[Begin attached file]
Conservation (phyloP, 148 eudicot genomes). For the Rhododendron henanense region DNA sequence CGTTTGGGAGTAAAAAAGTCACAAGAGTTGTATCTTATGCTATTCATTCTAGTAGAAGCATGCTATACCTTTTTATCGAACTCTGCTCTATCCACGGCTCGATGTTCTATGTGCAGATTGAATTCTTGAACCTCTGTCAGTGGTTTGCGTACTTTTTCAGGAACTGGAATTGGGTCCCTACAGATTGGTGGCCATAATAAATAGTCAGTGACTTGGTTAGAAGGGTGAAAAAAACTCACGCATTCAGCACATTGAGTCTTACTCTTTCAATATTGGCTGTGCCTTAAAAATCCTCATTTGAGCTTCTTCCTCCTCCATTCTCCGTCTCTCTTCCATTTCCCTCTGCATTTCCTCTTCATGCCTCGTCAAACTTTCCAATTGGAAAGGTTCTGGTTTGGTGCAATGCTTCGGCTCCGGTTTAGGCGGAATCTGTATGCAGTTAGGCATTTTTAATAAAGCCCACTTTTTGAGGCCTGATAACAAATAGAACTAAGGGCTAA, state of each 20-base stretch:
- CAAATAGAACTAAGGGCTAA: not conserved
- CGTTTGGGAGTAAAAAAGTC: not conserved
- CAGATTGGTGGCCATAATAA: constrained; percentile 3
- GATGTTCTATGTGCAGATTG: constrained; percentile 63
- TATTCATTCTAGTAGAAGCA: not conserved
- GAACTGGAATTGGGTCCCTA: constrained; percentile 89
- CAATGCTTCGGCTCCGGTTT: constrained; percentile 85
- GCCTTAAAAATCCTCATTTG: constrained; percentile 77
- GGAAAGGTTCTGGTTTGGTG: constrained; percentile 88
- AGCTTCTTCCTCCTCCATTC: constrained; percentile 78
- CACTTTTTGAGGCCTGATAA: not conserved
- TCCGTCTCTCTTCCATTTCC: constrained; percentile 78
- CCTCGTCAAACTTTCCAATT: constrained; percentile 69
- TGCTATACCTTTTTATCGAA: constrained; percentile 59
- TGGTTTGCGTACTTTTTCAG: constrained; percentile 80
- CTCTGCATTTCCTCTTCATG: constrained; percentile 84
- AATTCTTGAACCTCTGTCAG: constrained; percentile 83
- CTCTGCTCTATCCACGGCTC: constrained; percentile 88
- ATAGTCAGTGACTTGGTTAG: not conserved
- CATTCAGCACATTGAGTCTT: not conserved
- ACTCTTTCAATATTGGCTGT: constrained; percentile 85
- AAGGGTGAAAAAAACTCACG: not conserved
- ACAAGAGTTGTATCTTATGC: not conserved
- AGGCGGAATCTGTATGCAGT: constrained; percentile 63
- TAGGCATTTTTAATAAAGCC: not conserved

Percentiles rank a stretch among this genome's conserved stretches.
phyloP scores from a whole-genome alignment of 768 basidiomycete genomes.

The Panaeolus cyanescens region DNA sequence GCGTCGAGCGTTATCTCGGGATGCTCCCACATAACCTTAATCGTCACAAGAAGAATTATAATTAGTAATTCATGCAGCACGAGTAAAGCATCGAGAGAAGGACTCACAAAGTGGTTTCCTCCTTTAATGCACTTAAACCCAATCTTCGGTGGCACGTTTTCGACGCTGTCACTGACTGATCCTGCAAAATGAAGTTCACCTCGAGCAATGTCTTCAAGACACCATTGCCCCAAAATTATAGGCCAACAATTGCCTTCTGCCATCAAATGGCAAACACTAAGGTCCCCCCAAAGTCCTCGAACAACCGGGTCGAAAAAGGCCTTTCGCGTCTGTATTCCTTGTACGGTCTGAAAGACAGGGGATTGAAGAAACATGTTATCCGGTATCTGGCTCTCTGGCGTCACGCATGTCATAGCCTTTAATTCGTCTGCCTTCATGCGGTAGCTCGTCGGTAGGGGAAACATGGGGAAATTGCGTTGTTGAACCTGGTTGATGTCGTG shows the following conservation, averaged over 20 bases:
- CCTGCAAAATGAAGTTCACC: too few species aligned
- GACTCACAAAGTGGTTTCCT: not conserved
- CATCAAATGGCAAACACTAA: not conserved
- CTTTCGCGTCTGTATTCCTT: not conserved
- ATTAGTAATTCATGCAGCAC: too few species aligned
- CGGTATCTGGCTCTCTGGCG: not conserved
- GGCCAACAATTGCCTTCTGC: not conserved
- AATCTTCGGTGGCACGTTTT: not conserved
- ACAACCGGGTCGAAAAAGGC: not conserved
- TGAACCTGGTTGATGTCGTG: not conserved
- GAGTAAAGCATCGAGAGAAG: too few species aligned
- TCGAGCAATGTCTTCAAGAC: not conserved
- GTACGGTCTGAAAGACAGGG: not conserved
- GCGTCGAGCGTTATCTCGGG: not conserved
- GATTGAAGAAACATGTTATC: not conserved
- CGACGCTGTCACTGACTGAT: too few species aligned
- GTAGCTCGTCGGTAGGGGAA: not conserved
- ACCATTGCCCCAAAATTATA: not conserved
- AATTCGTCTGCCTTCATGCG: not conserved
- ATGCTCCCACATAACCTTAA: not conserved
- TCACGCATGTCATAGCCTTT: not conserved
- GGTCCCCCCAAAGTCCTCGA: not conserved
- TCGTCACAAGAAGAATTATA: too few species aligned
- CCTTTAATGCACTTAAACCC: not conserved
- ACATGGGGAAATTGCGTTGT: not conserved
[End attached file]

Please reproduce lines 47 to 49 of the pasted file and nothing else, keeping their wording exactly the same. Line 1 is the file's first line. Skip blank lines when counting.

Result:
- ACCATTGCCCCAAAATTATA: not conserved
- AATTCGTCTGCCTTCATGCG: not conserved
- ATGCTCCCACATAACCTTAA: not conserved